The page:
Tristan isn’t Gifted or Talented like his sister Jeanine, and he’s always been okay with that because he can make a perfect chocolate chip cookie and he lives in the greatest city in the world.
But his life takes a turn for the worse when his parents decide to move to middle-of-nowhere Petersville–a town with one street and no restaurants. It’s like suddenly they’re supposed to be this other family, one that can survive without bagels and movie theaters.
His suspicions about his new town are confirmed when he’s tricked into believing the local general store has life-changing, chocolate cream doughnuts, when in fact the owner hasn’t made them in years.
And so begins the only thing that could make life in Petersville worth living: getting the recipe, making the doughnuts, and bringing them back to the town through his very own doughnut stand.
But Tristan will soon discover that when starting a business, it helps to be both Gifted and Talented, and it’s possible he’s bitten off more than he can chew…
As an admitted doughnut lover, I was very excited to interview Jessie about her writing journey and this delicious middle grade novel.
What was your initial inspiration for writing this book?
The Doughnut Fix was inspired by a sign. It’s in the window of a small market in a very small town I drive through all the time.
It always made me laugh and wonder what the story behind it might be. There was something about the store, one that had seen better days, that made me suspect that it didn’t actually have chocolate cream doughnuts, which made the sign so much better, not as a potential doughnut source, of course, but as story material.
A lying sign really got my imagination going. What kind of character would advertize selling something he or she didn’t have and why? What kind of character would would go gaga over chocolate cream doughnuts, and what would he or she do if it turned out there were none to be had?
I was off and running…
In terms of publishing, how did you navigate the process of finding an agent and, with his or her representation, connecting your manuscript to a publisher?
I joined SCBWI! I went to two winter and two summer conferences and participated in the Round Tables where I received feedback on first pages. I did manuscript and query critiques.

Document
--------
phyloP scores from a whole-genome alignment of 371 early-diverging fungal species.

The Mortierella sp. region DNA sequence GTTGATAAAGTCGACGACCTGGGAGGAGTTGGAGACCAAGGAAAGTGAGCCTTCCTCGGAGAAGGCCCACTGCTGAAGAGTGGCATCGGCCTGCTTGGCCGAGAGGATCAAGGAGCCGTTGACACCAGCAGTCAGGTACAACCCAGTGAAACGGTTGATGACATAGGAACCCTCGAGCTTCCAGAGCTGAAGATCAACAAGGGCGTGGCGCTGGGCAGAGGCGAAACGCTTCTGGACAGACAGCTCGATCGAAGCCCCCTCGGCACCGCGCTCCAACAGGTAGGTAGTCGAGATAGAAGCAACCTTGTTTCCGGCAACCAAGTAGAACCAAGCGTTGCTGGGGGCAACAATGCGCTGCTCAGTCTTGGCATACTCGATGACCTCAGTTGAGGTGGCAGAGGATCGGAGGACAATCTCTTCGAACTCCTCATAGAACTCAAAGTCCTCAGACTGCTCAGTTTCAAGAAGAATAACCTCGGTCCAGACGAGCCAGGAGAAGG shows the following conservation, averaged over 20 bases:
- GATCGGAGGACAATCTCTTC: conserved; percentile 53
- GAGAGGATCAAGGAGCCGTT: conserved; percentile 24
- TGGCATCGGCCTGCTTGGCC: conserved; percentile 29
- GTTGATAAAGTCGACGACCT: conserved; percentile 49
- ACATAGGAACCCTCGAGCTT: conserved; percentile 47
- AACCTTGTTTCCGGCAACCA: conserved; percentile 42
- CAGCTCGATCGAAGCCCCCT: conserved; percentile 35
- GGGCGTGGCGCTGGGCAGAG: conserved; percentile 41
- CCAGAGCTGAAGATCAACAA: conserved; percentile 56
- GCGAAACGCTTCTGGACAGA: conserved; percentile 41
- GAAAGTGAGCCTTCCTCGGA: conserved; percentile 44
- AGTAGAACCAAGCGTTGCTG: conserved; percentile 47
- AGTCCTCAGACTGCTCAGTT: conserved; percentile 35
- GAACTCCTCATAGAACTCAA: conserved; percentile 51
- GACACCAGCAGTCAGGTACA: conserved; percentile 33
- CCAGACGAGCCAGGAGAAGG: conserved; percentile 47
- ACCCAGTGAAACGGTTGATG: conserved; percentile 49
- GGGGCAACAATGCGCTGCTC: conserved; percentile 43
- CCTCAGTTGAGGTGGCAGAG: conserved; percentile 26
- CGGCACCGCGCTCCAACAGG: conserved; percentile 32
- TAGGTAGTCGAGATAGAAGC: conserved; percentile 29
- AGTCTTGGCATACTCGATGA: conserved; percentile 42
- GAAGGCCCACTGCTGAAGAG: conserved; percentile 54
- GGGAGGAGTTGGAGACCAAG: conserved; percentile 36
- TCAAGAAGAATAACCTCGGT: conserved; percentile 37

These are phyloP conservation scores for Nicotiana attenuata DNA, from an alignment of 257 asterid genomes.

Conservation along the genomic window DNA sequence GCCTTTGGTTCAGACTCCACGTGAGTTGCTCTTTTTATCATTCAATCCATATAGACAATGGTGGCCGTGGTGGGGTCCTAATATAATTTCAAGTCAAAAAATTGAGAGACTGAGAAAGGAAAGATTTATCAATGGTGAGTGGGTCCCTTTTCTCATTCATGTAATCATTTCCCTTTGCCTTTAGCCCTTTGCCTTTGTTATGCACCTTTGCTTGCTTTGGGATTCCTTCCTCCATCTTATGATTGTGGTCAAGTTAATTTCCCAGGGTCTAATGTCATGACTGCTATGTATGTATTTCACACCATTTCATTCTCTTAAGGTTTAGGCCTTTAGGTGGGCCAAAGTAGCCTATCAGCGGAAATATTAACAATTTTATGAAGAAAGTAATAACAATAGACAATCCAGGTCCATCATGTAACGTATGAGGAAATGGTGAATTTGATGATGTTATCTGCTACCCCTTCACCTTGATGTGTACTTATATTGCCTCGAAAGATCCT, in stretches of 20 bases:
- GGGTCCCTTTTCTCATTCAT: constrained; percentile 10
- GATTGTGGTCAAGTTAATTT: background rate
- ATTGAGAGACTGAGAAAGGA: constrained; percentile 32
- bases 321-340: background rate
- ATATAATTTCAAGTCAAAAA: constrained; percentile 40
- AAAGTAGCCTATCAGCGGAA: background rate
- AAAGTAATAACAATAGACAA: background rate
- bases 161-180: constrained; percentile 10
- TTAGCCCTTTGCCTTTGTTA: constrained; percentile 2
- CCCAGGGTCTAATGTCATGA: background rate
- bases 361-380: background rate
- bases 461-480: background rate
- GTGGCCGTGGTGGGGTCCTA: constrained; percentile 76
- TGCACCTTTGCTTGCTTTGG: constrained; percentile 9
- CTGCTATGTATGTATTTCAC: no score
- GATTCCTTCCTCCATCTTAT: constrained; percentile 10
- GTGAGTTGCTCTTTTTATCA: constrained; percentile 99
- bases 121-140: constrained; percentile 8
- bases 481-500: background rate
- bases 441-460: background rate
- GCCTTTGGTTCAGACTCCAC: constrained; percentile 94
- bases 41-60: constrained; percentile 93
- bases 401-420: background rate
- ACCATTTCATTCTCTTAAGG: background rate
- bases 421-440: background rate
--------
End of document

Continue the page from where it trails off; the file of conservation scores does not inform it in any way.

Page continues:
And finally, when I felt I had a fully revised, finished manuscript, I participated in the amazing Rutgers University Council on Children’s Literature (“RUCCL”) One-on-One Conference which pairs you with an agent, editor, or author for feedback on first pages, synopsis, and query letter.
As a result, the application is fairly extensive (cover letter, excerpt, synopsis), and only ninety applicants are selected.
I was fortunate enough to be accepted on my first try and was paired with a junior agent from New Leaf Literary. The conference does not guarantee that your mentor will be looking for the kind of project you’ve submitted, and in my case, my mentor did not represent middle grade.
However, she did pass my query along to another agent at New Leaf who did, and she requested a full manuscript.
In November of 2015, after incorporating the feedback from the RUCCL conference, I began querying in earnest.
I’d send out five queries at a time and kept a spreadsheet cataloguing when the email was sent, the specific agent’s response policy, and the response I received. After receiving similar feedback from multiple agents, I revised both the manuscript and my query letter.
#MSWishlist allowed me to identify agents who were looking for the kind of story I was writing. Ultimately, the agent who offered me representation was one I identified through PM.
Though you must pay to use PM, I would argue that it’s worth the subscription fee because you can see all the books than an agent has sold, so you really get a sense for the kinds of books and writers that interest him or her. You also have access to data on how actively an agent is selling, for example, how many books he or she has sold in the past twelve months, in what categories and genres, and to which editors.
In total, I sent queries to thirteen agents. I sent my initial query to my agent, Carrie Hannigan at Hannigan Salky Getzler Agency, in December of 2015 and received a reply with a request for a full manuscript on April 29, 2016!